I was born in the middle of tomorrow, yesterday’s child.
My parents were Tuesday and waiting for the water to boil. The people of the village are finding me in the hay of the inn’s second stall, the one that the old gray mule calls his own. Or did they already find me?
At some point, there was I in the hay. A child in the hay, pointy ears and bric-a-brac, like Mama Troth says sometimes, or is saying right now as I fold the clothes on the square table in the kitchen, but is also still a stump oozing sap as it’s cut down in the Riddlewood.
I know I’m confusing. People think are thinking that I do it a-purpose, or as some lark. It was hard, sometimes. Wanting to carry on a palaver with all the right tenses, the words that say time like Mama Troth will teach me.
If I’m careful I can tell the pig story right. The straw, the sticks, the bricks — but sometimes I tell the wolf at the beginning, or leave the wolf out all together. Or put in some extra wolves that people never hear of, but that’s mainly a lark.
I used to be funny. Laughing and dancing down the streets of the Kingdom, with my friends and comrades. Before the war? After? I can’t be sure. Enough to say, there was an I and he was funny.
It’s hard to become this, stranger to remember. All at once and never gone. We’re going to a wedding, or have we already been?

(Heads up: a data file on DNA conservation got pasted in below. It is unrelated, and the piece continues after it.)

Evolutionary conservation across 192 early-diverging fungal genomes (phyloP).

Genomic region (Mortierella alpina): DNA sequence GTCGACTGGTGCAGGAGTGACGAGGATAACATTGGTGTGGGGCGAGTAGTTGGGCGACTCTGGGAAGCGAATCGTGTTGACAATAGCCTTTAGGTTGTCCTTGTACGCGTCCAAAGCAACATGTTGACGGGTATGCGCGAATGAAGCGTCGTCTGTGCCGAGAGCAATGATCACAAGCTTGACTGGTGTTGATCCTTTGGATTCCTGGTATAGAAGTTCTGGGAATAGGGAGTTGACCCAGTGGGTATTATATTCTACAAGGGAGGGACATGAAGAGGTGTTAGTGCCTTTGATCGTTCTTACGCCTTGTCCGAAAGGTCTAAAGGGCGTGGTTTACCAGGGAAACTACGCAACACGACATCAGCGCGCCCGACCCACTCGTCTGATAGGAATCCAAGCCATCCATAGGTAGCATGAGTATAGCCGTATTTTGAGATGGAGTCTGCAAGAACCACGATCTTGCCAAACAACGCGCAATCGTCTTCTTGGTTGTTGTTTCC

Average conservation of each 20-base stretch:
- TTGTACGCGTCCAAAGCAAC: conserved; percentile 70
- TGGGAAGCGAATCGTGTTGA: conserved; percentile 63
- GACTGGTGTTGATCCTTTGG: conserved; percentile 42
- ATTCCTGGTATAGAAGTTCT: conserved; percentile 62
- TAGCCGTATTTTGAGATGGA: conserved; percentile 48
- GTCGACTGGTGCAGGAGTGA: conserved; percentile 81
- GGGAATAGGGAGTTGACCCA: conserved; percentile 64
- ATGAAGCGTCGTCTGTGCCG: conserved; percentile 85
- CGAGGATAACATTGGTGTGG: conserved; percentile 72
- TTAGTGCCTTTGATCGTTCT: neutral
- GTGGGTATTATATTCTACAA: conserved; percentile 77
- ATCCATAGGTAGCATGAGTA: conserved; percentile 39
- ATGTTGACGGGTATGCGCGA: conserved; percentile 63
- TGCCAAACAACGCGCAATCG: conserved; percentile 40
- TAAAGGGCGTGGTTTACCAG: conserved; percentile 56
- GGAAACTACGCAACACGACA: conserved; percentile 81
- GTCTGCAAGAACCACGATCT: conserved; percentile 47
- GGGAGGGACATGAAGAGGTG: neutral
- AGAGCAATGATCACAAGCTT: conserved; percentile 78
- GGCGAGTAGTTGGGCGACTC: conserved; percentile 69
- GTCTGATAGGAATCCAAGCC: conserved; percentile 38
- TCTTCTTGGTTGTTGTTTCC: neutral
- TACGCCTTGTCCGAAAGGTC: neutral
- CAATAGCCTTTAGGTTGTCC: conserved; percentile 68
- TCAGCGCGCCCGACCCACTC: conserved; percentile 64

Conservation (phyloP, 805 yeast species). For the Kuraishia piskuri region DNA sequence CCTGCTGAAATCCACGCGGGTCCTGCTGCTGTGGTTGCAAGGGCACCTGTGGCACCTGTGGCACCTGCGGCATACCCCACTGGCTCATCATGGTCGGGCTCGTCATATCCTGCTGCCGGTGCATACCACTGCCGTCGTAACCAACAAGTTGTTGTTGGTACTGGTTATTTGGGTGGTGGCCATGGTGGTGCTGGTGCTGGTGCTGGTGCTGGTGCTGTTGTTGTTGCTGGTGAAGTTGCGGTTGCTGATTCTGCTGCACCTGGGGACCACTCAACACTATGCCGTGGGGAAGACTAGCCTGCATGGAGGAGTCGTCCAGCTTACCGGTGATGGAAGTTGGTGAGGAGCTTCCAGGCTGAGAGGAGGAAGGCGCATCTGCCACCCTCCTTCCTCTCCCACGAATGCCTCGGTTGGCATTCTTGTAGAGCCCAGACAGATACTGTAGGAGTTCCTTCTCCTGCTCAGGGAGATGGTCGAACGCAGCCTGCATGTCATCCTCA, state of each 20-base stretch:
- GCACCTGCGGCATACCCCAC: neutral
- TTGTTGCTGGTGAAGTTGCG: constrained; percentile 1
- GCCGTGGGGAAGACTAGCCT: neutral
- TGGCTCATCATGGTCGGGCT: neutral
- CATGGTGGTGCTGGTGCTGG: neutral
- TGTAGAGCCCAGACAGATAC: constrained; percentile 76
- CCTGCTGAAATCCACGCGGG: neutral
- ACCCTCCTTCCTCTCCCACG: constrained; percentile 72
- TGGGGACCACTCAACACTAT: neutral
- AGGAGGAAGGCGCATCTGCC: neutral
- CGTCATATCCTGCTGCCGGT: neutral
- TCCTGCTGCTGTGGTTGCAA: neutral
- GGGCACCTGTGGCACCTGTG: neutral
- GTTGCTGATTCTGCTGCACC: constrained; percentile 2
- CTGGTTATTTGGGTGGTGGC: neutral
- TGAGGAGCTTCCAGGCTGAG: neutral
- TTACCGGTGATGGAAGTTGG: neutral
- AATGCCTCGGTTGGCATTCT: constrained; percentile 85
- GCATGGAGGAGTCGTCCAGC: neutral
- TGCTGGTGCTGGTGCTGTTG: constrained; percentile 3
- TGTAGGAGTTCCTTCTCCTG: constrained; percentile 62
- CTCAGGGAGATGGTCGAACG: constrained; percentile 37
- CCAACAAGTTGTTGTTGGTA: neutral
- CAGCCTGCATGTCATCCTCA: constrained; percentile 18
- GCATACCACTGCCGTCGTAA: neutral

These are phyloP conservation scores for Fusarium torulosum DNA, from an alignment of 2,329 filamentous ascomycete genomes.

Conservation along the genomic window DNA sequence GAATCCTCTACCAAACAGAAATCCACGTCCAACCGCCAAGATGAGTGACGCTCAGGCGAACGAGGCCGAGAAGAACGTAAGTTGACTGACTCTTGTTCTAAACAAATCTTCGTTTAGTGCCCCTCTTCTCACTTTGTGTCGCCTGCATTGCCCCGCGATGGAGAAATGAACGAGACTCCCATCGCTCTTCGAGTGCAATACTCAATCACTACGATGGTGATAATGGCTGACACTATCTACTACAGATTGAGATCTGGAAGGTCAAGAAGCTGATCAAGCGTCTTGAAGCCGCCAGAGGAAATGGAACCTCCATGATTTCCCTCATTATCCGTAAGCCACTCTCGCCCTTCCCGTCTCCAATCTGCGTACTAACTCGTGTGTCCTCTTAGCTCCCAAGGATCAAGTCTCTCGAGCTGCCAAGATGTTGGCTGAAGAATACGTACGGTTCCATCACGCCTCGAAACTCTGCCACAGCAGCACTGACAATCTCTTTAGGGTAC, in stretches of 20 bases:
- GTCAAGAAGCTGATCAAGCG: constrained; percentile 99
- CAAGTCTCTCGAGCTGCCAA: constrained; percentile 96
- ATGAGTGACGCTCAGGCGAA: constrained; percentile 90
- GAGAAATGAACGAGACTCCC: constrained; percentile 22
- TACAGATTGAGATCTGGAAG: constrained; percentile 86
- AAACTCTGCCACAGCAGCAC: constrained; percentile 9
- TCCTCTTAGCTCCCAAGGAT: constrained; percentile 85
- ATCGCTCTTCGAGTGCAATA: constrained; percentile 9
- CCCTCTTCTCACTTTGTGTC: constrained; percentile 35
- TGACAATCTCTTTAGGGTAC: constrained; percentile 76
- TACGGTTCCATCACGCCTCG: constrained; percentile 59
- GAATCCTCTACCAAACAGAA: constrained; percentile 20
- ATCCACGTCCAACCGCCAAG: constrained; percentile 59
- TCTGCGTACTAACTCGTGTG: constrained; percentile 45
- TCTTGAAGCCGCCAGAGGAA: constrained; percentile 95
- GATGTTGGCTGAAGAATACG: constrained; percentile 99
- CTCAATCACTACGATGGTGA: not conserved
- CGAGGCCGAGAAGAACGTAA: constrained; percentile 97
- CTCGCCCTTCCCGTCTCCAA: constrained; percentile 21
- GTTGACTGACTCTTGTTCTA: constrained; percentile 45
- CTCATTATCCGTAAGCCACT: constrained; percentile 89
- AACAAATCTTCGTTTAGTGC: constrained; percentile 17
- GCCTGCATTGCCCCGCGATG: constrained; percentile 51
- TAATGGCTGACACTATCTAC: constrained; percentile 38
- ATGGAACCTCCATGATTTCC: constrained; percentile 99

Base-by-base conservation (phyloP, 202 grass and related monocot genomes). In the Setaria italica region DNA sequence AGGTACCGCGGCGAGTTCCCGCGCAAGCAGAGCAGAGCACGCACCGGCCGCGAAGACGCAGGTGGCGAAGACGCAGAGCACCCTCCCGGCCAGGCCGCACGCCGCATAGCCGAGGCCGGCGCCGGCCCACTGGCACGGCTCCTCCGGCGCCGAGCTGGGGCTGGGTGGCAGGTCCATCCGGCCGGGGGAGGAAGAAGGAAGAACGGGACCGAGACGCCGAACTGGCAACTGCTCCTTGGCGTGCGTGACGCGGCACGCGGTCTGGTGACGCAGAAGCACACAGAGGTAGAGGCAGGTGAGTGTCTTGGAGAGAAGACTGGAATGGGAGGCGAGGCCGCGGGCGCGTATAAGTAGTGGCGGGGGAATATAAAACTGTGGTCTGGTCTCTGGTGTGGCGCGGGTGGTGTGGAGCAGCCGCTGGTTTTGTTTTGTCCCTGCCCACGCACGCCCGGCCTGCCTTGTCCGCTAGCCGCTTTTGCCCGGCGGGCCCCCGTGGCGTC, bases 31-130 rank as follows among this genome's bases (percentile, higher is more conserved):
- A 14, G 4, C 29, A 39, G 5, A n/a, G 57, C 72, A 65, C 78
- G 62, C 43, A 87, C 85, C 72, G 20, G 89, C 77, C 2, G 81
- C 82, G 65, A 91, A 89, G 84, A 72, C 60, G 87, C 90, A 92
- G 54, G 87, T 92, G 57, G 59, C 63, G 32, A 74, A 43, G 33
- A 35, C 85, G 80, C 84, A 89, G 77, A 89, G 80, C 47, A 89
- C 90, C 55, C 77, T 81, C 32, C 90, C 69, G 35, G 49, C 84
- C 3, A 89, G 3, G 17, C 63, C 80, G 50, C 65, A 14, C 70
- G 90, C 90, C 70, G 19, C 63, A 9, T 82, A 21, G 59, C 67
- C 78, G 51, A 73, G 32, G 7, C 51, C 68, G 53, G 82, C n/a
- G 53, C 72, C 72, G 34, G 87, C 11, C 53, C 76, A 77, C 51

Mama Troth told me to go to the baker and pick up some bread, but I could never figure when the place was open. I always came too late or too early, or I saw when the baker was a boy and didn’t have any bread. Or I saw him choking on that apple seed and he didn’t have any bread then either. I tried just keeping my hand on his doorknob until the time was right, but the rain was over and the rain was coming and the rain was always.
I got wet. I’m pretty sure that one already happened.
It’s going to be hard. People move so slow, but I turn and they’re gone. I send my words to where I see them, but they’re already gone, or they aren’t there yet.
Nora Hill held my hand once, but she ran off when her dad yelled. That one is the only one I know for sure is behind me, even though I want it to always be ahead. Nora is dying right now in the war, when the teeth and claws came over the wall. I don’t tell her and squeeze her hand. I should kiss her but I don’t. I see her dying right now, right before they found baby me in the hay, right after we went to the wedding, before the rain, but during the towels I fold all square and neat.
It’s hard to see. I want to shut my eyes sometimes, but Mama Troth is telling me I have to go buy some bread.